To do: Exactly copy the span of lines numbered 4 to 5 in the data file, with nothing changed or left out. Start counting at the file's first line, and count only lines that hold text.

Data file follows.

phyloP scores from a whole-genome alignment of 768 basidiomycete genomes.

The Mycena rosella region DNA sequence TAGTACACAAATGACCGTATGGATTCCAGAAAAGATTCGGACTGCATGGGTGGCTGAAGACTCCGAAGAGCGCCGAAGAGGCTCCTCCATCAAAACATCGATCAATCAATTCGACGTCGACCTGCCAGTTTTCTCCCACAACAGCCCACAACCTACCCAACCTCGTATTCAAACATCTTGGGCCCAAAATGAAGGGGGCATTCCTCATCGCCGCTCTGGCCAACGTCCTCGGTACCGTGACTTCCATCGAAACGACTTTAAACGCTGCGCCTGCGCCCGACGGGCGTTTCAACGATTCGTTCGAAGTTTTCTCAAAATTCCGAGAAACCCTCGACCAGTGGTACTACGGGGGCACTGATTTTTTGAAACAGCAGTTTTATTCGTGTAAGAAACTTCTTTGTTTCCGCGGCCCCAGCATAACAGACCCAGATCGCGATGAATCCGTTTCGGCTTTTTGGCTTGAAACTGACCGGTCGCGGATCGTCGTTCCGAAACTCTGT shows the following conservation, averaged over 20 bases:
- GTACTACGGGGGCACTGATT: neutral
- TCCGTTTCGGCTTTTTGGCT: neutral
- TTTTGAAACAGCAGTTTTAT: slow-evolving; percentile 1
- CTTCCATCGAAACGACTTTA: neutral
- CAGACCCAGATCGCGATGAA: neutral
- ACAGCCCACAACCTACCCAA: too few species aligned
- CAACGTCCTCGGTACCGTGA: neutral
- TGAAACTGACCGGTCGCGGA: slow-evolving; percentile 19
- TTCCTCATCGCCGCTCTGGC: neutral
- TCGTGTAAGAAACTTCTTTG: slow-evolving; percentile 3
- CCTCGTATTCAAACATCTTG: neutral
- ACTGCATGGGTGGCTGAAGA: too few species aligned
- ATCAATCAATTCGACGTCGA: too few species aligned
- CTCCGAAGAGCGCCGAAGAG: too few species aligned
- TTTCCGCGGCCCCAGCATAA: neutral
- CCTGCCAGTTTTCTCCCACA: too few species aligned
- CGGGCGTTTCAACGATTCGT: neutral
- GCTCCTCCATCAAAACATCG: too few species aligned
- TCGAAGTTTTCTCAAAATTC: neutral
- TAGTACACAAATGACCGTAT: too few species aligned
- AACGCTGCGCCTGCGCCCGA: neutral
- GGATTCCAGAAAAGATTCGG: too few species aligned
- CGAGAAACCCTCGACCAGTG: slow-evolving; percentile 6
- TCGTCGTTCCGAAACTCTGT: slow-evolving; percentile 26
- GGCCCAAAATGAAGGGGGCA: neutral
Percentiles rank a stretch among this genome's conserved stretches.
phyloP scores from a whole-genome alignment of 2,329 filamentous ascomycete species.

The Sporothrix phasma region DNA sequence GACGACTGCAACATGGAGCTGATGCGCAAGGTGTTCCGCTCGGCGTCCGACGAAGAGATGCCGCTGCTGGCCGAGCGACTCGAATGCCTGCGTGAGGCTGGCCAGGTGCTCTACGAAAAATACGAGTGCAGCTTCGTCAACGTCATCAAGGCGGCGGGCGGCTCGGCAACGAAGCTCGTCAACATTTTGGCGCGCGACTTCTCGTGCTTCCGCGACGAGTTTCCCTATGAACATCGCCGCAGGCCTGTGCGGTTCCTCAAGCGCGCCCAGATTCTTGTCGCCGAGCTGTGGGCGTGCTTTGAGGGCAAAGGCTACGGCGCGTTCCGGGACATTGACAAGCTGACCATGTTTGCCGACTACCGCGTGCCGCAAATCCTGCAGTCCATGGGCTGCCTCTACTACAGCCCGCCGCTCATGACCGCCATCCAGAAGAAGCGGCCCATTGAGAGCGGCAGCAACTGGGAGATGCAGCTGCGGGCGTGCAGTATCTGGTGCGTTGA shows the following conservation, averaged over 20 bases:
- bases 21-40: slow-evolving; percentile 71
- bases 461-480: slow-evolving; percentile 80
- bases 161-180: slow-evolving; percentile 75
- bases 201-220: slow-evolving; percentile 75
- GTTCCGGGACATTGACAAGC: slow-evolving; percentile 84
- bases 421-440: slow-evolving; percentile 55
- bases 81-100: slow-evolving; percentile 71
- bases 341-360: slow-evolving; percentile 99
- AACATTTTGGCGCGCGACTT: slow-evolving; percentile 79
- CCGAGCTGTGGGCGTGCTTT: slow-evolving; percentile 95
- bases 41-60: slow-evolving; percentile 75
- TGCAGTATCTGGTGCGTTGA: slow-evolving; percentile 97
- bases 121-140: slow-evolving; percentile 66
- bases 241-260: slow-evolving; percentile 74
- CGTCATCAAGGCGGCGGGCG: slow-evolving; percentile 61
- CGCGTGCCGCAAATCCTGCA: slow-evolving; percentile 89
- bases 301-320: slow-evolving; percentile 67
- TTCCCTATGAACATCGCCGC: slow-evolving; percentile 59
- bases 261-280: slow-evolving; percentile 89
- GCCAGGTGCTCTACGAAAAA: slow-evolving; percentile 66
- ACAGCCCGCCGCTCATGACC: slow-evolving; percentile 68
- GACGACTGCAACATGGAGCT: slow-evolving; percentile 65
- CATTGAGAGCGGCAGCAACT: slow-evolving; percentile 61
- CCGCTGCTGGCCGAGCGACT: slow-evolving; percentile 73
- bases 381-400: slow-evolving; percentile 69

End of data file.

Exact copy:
- TCCGTTTCGGCTTTTTGGCT: neutral
- TTTTGAAACAGCAGTTTTAT: slow-evolving; percentile 1